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Montana Animal Field Guide

Montana Field Guides

Least Chipmunk - Tamias minimus

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Global Rank: G5
State Rank: S4

Agency Status
USFWS:
USFS:
BLM:
FWP Conservation Tier: 3


 

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General Description
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Species Range
Montana Range

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Western Hemisphere Range

 


Summary of Observations Submitted for Montana
Number of Observations: 478

(Click on the following maps and charts to see full sized version) Map Help and Descriptions
Relative Density

Recency

 

(Records associated with a range of dates are excluded from time charts)



Migration
Non-migratory.

Habitat
Only chipmunk found regularly in sagebrush area of eastern and southwestern MT. Also found in brushy grasslands, coniferous forests, alpine tundra, and timberline krummholz. Habitat preference influenced by sympatric chipmunk species (Hoffmann and Pattie 1968).

Ecological Systems Associated with this Species
  • Details on Creation and Suggested Uses and Limitations
    How Associations Were Made
    We associated the use and habitat quality (high, medium, or low) of each of the 82 ecological systems mapped in Montana for vertebrate animal species that regularly breed, overwinter, or migrate through the state by:
    1. Using personal observations and reviewing literature that summarize the breeding, overwintering, or migratory habitat requirements of each species (Dobkin 1992, Hart et al. 1998, Hutto and Young 1999, Maxell 2000, Foresman 2001, Adams 2003, and Werner et al. 2004);
    2. Evaluating structural characteristics and distribution of each ecological system relative to the species’ range and habitat requirements;
    3. Examining the observation records for each species in the state-wide point database associated with each ecological system;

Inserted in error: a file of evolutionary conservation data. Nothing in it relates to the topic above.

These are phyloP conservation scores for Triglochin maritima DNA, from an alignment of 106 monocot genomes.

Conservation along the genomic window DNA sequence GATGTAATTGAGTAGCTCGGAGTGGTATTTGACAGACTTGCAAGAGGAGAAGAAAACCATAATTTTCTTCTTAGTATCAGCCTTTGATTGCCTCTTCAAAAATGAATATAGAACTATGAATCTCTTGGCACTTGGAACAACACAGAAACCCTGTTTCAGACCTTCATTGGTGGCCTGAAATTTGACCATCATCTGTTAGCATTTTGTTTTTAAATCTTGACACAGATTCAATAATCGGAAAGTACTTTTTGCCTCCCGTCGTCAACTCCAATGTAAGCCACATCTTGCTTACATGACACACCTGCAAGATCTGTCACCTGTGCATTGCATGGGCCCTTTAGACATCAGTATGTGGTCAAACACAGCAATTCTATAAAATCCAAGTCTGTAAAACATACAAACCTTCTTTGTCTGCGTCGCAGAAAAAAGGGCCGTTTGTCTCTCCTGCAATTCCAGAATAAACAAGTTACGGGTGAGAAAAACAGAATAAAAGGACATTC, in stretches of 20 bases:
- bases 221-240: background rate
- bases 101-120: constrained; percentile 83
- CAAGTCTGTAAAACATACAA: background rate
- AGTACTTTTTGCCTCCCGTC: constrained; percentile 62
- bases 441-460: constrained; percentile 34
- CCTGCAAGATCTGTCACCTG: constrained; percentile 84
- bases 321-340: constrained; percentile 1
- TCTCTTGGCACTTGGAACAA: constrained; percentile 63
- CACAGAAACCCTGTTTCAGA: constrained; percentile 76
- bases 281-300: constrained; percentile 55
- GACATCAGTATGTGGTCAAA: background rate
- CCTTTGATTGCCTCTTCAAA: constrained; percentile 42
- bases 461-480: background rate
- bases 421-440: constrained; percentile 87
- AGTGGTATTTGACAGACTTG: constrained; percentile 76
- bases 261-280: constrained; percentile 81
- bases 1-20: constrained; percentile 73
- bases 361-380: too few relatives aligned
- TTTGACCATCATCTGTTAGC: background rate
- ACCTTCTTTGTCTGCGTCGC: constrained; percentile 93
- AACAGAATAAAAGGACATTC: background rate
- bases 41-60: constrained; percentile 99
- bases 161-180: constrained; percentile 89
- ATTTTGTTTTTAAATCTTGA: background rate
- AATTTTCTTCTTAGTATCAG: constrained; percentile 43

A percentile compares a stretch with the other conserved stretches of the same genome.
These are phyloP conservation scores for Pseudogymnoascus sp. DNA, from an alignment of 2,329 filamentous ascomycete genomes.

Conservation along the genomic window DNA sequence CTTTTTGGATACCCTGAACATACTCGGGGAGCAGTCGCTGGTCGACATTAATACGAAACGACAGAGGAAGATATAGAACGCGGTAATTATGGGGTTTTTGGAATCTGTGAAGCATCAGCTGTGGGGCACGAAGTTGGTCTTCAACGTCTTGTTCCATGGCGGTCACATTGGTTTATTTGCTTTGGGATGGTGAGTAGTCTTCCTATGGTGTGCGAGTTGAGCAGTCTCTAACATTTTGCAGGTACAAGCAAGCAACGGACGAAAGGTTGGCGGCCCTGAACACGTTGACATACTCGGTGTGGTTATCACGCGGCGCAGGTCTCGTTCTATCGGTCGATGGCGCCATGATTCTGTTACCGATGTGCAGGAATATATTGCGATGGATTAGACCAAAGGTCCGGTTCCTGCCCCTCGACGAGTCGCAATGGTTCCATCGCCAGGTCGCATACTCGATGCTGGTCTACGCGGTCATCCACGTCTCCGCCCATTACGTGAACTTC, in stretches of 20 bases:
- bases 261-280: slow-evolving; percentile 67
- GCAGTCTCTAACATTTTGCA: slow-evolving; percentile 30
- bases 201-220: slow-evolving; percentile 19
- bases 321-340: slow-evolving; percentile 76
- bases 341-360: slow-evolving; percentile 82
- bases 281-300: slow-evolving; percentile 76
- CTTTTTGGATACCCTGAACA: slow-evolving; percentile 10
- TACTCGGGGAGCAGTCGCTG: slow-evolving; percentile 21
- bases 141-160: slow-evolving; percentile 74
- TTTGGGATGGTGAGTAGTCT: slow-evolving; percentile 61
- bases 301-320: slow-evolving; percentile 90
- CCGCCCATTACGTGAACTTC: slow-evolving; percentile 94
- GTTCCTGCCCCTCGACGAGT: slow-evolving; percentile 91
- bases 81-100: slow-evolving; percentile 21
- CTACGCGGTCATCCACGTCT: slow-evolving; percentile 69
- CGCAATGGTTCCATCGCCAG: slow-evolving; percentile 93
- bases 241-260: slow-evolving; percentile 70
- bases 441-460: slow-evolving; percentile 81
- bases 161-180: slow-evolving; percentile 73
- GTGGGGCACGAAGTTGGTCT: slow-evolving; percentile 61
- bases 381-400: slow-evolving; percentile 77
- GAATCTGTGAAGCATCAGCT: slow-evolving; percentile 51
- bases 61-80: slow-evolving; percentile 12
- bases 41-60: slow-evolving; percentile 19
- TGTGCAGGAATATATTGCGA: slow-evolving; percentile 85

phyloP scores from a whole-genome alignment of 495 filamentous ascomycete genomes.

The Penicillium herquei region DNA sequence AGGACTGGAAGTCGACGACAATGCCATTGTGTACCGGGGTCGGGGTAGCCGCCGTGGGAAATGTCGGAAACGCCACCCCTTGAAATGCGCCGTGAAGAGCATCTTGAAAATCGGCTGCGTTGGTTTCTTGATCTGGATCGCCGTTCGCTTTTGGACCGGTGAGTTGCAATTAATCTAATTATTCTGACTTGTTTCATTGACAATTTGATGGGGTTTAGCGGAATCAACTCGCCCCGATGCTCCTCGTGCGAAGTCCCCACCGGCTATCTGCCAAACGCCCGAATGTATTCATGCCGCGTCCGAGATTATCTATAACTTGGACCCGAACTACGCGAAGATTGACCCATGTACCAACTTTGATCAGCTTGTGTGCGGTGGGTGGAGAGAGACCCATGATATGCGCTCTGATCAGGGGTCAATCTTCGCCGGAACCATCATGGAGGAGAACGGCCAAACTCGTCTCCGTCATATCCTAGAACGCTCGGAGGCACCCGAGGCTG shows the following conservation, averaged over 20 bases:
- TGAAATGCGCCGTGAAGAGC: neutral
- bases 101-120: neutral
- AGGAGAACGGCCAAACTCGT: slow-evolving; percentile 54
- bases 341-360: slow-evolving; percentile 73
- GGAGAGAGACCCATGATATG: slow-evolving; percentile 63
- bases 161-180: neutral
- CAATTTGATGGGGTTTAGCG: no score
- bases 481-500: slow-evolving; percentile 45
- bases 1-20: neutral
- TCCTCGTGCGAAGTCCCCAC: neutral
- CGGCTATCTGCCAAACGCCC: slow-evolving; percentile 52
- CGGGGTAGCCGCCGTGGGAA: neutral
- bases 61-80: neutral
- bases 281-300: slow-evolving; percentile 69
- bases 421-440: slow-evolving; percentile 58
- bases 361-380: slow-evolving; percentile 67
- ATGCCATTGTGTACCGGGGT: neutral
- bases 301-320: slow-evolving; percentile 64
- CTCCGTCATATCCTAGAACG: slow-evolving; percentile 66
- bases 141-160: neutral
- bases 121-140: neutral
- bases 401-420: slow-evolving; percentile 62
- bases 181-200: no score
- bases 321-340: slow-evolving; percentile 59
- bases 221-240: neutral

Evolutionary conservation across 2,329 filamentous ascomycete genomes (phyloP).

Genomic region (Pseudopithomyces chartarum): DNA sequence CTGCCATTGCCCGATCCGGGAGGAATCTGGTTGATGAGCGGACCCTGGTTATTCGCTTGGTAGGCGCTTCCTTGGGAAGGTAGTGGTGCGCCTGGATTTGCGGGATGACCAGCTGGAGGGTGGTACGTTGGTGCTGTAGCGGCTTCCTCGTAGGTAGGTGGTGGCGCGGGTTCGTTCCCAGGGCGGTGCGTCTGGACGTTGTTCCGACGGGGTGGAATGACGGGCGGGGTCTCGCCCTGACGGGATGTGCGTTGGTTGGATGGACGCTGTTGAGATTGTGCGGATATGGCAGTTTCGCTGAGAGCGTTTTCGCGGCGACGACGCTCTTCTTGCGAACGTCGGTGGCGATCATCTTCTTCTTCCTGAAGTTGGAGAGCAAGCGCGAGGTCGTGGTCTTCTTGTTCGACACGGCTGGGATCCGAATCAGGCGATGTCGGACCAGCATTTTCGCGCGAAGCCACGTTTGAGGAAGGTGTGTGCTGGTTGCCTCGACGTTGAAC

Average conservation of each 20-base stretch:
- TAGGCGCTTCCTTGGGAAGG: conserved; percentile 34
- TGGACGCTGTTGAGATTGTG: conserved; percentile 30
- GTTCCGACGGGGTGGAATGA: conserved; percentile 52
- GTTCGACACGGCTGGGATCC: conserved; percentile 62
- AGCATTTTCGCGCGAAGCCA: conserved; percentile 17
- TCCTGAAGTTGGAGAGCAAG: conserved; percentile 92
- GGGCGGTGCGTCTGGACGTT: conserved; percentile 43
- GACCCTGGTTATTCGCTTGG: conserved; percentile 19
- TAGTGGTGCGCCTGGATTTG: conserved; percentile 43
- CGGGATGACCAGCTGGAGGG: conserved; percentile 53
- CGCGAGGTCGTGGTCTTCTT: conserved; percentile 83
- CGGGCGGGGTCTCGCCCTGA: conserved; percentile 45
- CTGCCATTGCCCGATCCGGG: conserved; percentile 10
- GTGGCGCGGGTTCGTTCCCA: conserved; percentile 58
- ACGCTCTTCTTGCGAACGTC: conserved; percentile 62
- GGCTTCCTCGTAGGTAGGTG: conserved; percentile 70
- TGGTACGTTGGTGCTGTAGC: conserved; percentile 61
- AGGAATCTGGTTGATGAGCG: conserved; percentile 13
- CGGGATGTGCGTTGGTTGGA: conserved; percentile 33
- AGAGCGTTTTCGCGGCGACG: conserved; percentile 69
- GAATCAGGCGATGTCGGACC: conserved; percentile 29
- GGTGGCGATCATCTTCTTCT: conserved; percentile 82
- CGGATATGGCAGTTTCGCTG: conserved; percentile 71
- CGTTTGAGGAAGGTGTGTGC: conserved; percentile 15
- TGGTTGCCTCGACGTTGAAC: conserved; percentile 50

4. Calculating the percentage of observations associated with each ecological system relative to the percent of Montana covered by each ecological system to get a measure of “observations versus availability of habitat”.
    Species that breed in Montana were only evaluated for breeding habitat use, species that only overwinter in Montana were only evaluated for overwintering habitat use, and species that only migrate through Montana were only evaluated for migratory habitat use.  In general, species were associated as using an ecological system if structural characteristics of used habitat documented in the literature were present in the ecological system or large numbers of point observations were associated with the ecological system.  However, species were not associated with an ecological system if there was no support in the literature for use of structural characteristics in an ecological system, even if point observations were associated with that system.  High, medium, and low habitat quality was assigned based on the degree to which the structural characteristics of an ecological system matched the preferred structural habitat characteristics for each species in the literature.  The percentage of observations associated with each ecological system relative to the percent of Montana covered by each ecological system was also used to guide assignments of habitat quality.  If you have any questions or comments on species associations with ecological systems, please contact Bryce Maxell at bmaxell@mt.gov or (406) 444-3655.

    Suggested Uses and Limitations